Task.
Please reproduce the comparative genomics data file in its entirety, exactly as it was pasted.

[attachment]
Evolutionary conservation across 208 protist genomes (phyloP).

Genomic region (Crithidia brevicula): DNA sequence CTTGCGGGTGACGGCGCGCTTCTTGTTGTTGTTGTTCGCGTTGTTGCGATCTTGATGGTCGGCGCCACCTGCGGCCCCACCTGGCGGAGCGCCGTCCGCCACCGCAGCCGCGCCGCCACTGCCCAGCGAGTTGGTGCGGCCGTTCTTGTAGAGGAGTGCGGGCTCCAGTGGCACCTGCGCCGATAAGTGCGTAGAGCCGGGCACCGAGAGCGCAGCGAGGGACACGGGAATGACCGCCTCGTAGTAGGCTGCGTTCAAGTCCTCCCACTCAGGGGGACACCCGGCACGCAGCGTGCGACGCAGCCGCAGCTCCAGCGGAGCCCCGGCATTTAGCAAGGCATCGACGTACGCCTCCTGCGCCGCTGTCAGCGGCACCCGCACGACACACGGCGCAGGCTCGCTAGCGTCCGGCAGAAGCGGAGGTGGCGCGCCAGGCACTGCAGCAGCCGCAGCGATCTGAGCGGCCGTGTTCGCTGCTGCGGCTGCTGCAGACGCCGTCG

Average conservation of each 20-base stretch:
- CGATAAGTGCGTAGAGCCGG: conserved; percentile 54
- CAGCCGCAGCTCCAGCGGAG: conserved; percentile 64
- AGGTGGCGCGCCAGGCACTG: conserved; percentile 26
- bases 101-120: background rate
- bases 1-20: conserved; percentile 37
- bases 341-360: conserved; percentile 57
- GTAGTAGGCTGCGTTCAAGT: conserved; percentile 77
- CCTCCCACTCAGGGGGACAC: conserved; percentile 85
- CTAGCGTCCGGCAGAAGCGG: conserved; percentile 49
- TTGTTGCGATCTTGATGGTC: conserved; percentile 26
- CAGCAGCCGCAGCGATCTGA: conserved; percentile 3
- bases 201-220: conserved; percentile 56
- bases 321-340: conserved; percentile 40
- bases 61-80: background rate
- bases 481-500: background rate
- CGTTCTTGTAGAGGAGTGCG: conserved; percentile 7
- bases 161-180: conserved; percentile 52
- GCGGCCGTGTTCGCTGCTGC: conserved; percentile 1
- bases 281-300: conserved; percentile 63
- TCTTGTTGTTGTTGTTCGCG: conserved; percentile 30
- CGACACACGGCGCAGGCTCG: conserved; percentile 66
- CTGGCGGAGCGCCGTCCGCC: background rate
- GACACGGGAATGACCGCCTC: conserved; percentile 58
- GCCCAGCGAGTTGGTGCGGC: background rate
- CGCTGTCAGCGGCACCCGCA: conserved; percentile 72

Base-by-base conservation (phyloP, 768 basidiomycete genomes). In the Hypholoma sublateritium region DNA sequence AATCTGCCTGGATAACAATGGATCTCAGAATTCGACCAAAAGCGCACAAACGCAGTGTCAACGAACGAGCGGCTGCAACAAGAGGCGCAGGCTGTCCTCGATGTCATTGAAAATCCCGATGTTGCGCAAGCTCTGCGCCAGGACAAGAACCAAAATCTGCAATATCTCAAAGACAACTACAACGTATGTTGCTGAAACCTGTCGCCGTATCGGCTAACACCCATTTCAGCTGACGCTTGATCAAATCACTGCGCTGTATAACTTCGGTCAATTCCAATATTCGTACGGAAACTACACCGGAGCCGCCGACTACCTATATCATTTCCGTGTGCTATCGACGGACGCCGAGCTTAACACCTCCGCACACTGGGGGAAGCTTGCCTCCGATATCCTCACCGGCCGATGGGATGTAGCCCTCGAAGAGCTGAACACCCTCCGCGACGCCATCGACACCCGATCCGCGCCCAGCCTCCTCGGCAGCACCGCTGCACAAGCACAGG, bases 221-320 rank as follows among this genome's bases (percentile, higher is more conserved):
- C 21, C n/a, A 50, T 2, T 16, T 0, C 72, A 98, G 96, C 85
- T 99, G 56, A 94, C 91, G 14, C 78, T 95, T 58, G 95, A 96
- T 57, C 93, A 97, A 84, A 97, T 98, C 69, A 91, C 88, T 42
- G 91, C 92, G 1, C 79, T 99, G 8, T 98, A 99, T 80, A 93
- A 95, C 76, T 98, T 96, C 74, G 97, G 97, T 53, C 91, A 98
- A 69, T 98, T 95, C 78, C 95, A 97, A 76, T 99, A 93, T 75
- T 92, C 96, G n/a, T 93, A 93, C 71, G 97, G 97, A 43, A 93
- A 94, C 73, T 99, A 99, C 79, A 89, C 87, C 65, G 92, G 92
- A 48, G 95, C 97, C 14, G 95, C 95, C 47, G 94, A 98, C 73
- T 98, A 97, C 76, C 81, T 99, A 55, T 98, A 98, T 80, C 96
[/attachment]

Evolutionary conservation across 208 protist genomes (phyloP).

Genomic region (Crithidia brevicula): DNA sequence CTTGCGGGTGACGGCGCGCTTCTTGTTGTTGTTGTTCGCGTTGTTGCGATCTTGATGGTCGGCGCCACCTGCGGCCCCACCTGGCGGAGCGCCGTCCGCCACCGCAGCCGCGCCGCCACTGCCCAGCGAGTTGGTGCGGCCGTTCTTGTAGAGGAGTGCGGGCTCCAGTGGCACCTGCGCCGATAAGTGCGTAGAGCCGGGCACCGAGAGCGCAGCGAGGGACACGGGAATGACCGCCTCGTAGTAGGCTGCGTTCAAGTCCTCCCACTCAGGGGGACACCCGGCACGCAGCGTGCGACGCAGCCGCAGCTCCAGCGGAGCCCCGGCATTTAGCAAGGCATCGACGTACGCCTCCTGCGCCGCTGTCAGCGGCACCCGCACGACACACGGCGCAGGCTCGCTAGCGTCCGGCAGAAGCGGAGGTGGCGCGCCAGGCACTGCAGCAGCCGCAGCGATCTGAGCGGCCGTGTTCGCTGCTGCGGCTGCTGCAGACGCCGTCG

Average conservation of each 20-base stretch:
- CGATAAGTGCGTAGAGCCGG: conserved; percentile 54
- CAGCCGCAGCTCCAGCGGAG: conserved; percentile 64
- AGGTGGCGCGCCAGGCACTG: conserved; percentile 26
- bases 101-120: background rate
- bases 1-20: conserved; percentile 37
- bases 341-360: conserved; percentile 57
- GTAGTAGGCTGCGTTCAAGT: conserved; percentile 77
- CCTCCCACTCAGGGGGACAC: conserved; percentile 85
- CTAGCGTCCGGCAGAAGCGG: conserved; percentile 49
- TTGTTGCGATCTTGATGGTC: conserved; percentile 26
- CAGCAGCCGCAGCGATCTGA: conserved; percentile 3
- bases 201-220: conserved; percentile 56
- bases 321-340: conserved; percentile 40
- bases 61-80: background rate
- bases 481-500: background rate
- CGTTCTTGTAGAGGAGTGCG: conserved; percentile 7
- bases 161-180: conserved; percentile 52
- GCGGCCGTGTTCGCTGCTGC: conserved; percentile 1
- bases 281-300: conserved; percentile 63
- TCTTGTTGTTGTTGTTCGCG: conserved; percentile 30
- CGACACACGGCGCAGGCTCG: conserved; percentile 66
- CTGGCGGAGCGCCGTCCGCC: background rate
- GACACGGGAATGACCGCCTC: conserved; percentile 58
- GCCCAGCGAGTTGGTGCGGC: background rate
- CGCTGTCAGCGGCACCCGCA: conserved; percentile 72

Base-by-base conservation (phyloP, 768 basidiomycete genomes). In the Hypholoma sublateritium region DNA sequence AATCTGCCTGGATAACAATGGATCTCAGAATTCGACCAAAAGCGCACAAACGCAGTGTCAACGAACGAGCGGCTGCAACAAGAGGCGCAGGCTGTCCTCGATGTCATTGAAAATCCCGATGTTGCGCAAGCTCTGCGCCAGGACAAGAACCAAAATCTGCAATATCTCAAAGACAACTACAACGTATGTTGCTGAAACCTGTCGCCGTATCGGCTAACACCCATTTCAGCTGACGCTTGATCAAATCACTGCGCTGTATAACTTCGGTCAATTCCAATATTCGTACGGAAACTACACCGGAGCCGCCGACTACCTATATCATTTCCGTGTGCTATCGACGGACGCCGAGCTTAACACCTCCGCACACTGGGGGAAGCTTGCCTCCGATATCCTCACCGGCCGATGGGATGTAGCCCTCGAAGAGCTGAACACCCTCCGCGACGCCATCGACACCCGATCCGCGCCCAGCCTCCTCGGCAGCACCGCTGCACAAGCACAGG, bases 221-320 rank as follows among this genome's bases (percentile, higher is more conserved):
- C 21, C n/a, A 50, T 2, T 16, T 0, C 72, A 98, G 96, C 85
- T 99, G 56, A 94, C 91, G 14, C 78, T 95, T 58, G 95, A 96
- T 57, C 93, A 97, A 84, A 97, T 98, C 69, A 91, C 88, T 42
- G 91, C 92, G 1, C 79, T 99, G 8, T 98, A 99, T 80, A 93
- A 95, C 76, T 98, T 96, C 74, G 97, G 97, T 53, C 91, A 98
- A 69, T 98, T 95, C 78, C 95, A 97, A 76, T 99, A 93, T 75
- T 92, C 96, G n/a, T 93, A 93, C 71, G 97, G 97, A 43, A 93
- A 94, C 73, T 99, A 99, C 79, A 89, C 87, C 65, G 92, G 92
- A 48, G 95, C 97, C 14, G 95, C 95, C 47, G 94, A 98, C 73
- T 98, A 97, C 76, C 81, T 99, A 55, T 98, A 98, T 80, C 96